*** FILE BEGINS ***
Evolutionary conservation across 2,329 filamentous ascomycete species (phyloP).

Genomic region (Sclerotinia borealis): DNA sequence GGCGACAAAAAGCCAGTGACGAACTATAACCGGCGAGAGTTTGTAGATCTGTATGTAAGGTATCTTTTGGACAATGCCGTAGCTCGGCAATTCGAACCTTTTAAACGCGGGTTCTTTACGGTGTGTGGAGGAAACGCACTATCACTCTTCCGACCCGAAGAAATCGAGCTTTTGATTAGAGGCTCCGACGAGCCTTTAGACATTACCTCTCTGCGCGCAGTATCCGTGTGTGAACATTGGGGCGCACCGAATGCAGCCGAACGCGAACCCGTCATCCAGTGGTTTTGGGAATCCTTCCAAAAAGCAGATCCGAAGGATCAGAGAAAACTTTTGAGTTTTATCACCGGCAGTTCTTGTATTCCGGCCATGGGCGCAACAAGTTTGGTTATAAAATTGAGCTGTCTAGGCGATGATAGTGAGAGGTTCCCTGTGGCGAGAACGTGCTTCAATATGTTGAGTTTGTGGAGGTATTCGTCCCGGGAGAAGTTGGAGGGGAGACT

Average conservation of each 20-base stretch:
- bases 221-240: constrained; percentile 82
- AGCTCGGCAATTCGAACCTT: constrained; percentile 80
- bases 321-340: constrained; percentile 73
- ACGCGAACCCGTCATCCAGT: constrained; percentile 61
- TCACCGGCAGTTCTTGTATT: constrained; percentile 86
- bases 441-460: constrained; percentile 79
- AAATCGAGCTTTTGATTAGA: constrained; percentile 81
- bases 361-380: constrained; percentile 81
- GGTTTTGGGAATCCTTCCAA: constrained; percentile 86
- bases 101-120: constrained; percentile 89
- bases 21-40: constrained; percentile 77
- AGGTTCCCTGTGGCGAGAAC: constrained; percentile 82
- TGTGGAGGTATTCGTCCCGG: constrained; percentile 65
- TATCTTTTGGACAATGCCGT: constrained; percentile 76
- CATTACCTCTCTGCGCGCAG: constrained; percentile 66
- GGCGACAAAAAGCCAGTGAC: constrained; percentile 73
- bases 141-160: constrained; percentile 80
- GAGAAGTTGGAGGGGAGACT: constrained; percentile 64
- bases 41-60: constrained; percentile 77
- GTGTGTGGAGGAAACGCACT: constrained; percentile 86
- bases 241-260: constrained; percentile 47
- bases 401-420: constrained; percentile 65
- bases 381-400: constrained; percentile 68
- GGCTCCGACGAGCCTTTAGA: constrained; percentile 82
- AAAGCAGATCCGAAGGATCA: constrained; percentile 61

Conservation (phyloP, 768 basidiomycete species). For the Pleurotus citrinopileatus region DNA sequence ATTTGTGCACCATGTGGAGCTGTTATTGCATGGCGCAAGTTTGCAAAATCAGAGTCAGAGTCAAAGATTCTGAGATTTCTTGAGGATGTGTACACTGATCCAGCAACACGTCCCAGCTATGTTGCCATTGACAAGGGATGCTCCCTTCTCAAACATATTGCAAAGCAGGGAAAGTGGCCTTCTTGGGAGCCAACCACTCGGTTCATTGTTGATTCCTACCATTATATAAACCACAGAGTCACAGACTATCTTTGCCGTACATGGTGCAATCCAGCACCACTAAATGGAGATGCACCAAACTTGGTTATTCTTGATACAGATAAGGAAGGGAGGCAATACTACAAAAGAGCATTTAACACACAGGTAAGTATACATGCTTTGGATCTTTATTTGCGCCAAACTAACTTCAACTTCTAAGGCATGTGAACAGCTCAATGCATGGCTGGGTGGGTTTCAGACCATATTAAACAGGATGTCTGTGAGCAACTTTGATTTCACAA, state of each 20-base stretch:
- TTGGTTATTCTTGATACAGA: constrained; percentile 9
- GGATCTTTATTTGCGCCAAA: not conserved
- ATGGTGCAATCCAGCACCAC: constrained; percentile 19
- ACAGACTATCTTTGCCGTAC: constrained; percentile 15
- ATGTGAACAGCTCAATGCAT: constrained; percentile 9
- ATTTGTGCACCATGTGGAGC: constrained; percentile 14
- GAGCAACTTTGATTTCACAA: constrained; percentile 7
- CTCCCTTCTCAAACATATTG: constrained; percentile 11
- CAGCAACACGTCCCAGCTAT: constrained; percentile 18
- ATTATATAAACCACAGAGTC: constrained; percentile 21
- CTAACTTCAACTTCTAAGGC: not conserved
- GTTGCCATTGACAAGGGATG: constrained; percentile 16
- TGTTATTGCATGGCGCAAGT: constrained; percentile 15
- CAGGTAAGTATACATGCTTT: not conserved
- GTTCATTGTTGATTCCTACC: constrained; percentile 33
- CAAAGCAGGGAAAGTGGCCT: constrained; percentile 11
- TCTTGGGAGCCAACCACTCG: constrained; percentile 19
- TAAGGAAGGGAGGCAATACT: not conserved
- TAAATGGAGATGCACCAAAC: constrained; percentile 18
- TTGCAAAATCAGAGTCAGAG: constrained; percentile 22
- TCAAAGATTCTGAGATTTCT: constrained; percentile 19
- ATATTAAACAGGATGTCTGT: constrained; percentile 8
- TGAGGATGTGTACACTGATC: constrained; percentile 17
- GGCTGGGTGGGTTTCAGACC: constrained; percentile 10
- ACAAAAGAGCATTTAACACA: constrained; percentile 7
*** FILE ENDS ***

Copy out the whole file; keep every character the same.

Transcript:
Evolutionary conservation across 2,329 filamentous ascomycete species (phyloP).

Genomic region (Sclerotinia borealis): DNA sequence GGCGACAAAAAGCCAGTGACGAACTATAACCGGCGAGAGTTTGTAGATCTGTATGTAAGGTATCTTTTGGACAATGCCGTAGCTCGGCAATTCGAACCTTTTAAACGCGGGTTCTTTACGGTGTGTGGAGGAAACGCACTATCACTCTTCCGACCCGAAGAAATCGAGCTTTTGATTAGAGGCTCCGACGAGCCTTTAGACATTACCTCTCTGCGCGCAGTATCCGTGTGTGAACATTGGGGCGCACCGAATGCAGCCGAACGCGAACCCGTCATCCAGTGGTTTTGGGAATCCTTCCAAAAAGCAGATCCGAAGGATCAGAGAAAACTTTTGAGTTTTATCACCGGCAGTTCTTGTATTCCGGCCATGGGCGCAACAAGTTTGGTTATAAAATTGAGCTGTCTAGGCGATGATAGTGAGAGGTTCCCTGTGGCGAGAACGTGCTTCAATATGTTGAGTTTGTGGAGGTATTCGTCCCGGGAGAAGTTGGAGGGGAGACT

Average conservation of each 20-base stretch:
- bases 221-240: constrained; percentile 82
- AGCTCGGCAATTCGAACCTT: constrained; percentile 80
- bases 321-340: constrained; percentile 73
- ACGCGAACCCGTCATCCAGT: constrained; percentile 61
- TCACCGGCAGTTCTTGTATT: constrained; percentile 86
- bases 441-460: constrained; percentile 79
- AAATCGAGCTTTTGATTAGA: constrained; percentile 81
- bases 361-380: constrained; percentile 81
- GGTTTTGGGAATCCTTCCAA: constrained; percentile 86
- bases 101-120: constrained; percentile 89
- bases 21-40: constrained; percentile 77
- AGGTTCCCTGTGGCGAGAAC: constrained; percentile 82
- TGTGGAGGTATTCGTCCCGG: constrained; percentile 65
- TATCTTTTGGACAATGCCGT: constrained; percentile 76
- CATTACCTCTCTGCGCGCAG: constrained; percentile 66
- GGCGACAAAAAGCCAGTGAC: constrained; percentile 73
- bases 141-160: constrained; percentile 80
- GAGAAGTTGGAGGGGAGACT: constrained; percentile 64
- bases 41-60: constrained; percentile 77
- GTGTGTGGAGGAAACGCACT: constrained; percentile 86
- bases 241-260: constrained; percentile 47
- bases 401-420: constrained; percentile 65
- bases 381-400: constrained; percentile 68
- GGCTCCGACGAGCCTTTAGA: constrained; percentile 82
- AAAGCAGATCCGAAGGATCA: constrained; percentile 61

Conservation (phyloP, 768 basidiomycete species). For the Pleurotus citrinopileatus region DNA sequence ATTTGTGCACCATGTGGAGCTGTTATTGCATGGCGCAAGTTTGCAAAATCAGAGTCAGAGTCAAAGATTCTGAGATTTCTTGAGGATGTGTACACTGATCCAGCAACACGTCCCAGCTATGTTGCCATTGACAAGGGATGCTCCCTTCTCAAACATATTGCAAAGCAGGGAAAGTGGCCTTCTTGGGAGCCAACCACTCGGTTCATTGTTGATTCCTACCATTATATAAACCACAGAGTCACAGACTATCTTTGCCGTACATGGTGCAATCCAGCACCACTAAATGGAGATGCACCAAACTTGGTTATTCTTGATACAGATAAGGAAGGGAGGCAATACTACAAAAGAGCATTTAACACACAGGTAAGTATACATGCTTTGGATCTTTATTTGCGCCAAACTAACTTCAACTTCTAAGGCATGTGAACAGCTCAATGCATGGCTGGGTGGGTTTCAGACCATATTAAACAGGATGTCTGTGAGCAACTTTGATTTCACAA, state of each 20-base stretch:
- TTGGTTATTCTTGATACAGA: constrained; percentile 9
- GGATCTTTATTTGCGCCAAA: not conserved
- ATGGTGCAATCCAGCACCAC: constrained; percentile 19
- ACAGACTATCTTTGCCGTAC: constrained; percentile 15
- ATGTGAACAGCTCAATGCAT: constrained; percentile 9
- ATTTGTGCACCATGTGGAGC: constrained; percentile 14
- GAGCAACTTTGATTTCACAA: constrained; percentile 7
- CTCCCTTCTCAAACATATTG: constrained; percentile 11
- CAGCAACACGTCCCAGCTAT: constrained; percentile 18
- ATTATATAAACCACAGAGTC: constrained; percentile 21
- CTAACTTCAACTTCTAAGGC: not conserved
- GTTGCCATTGACAAGGGATG: constrained; percentile 16
- TGTTATTGCATGGCGCAAGT: constrained; percentile 15
- CAGGTAAGTATACATGCTTT: not conserved
- GTTCATTGTTGATTCCTACC: constrained; percentile 33
- CAAAGCAGGGAAAGTGGCCT: constrained; percentile 11
- TCTTGGGAGCCAACCACTCG: constrained; percentile 19
- TAAGGAAGGGAGGCAATACT: not conserved
- TAAATGGAGATGCACCAAAC: constrained; percentile 18
- TTGCAAAATCAGAGTCAGAG: constrained; percentile 22
- TCAAAGATTCTGAGATTTCT: constrained; percentile 19
- ATATTAAACAGGATGTCTGT: constrained; percentile 8
- TGAGGATGTGTACACTGATC: constrained; percentile 17
- GGCTGGGTGGGTTTCAGACC: constrained; percentile 10
- ACAAAAGAGCATTTAACACA: constrained; percentile 7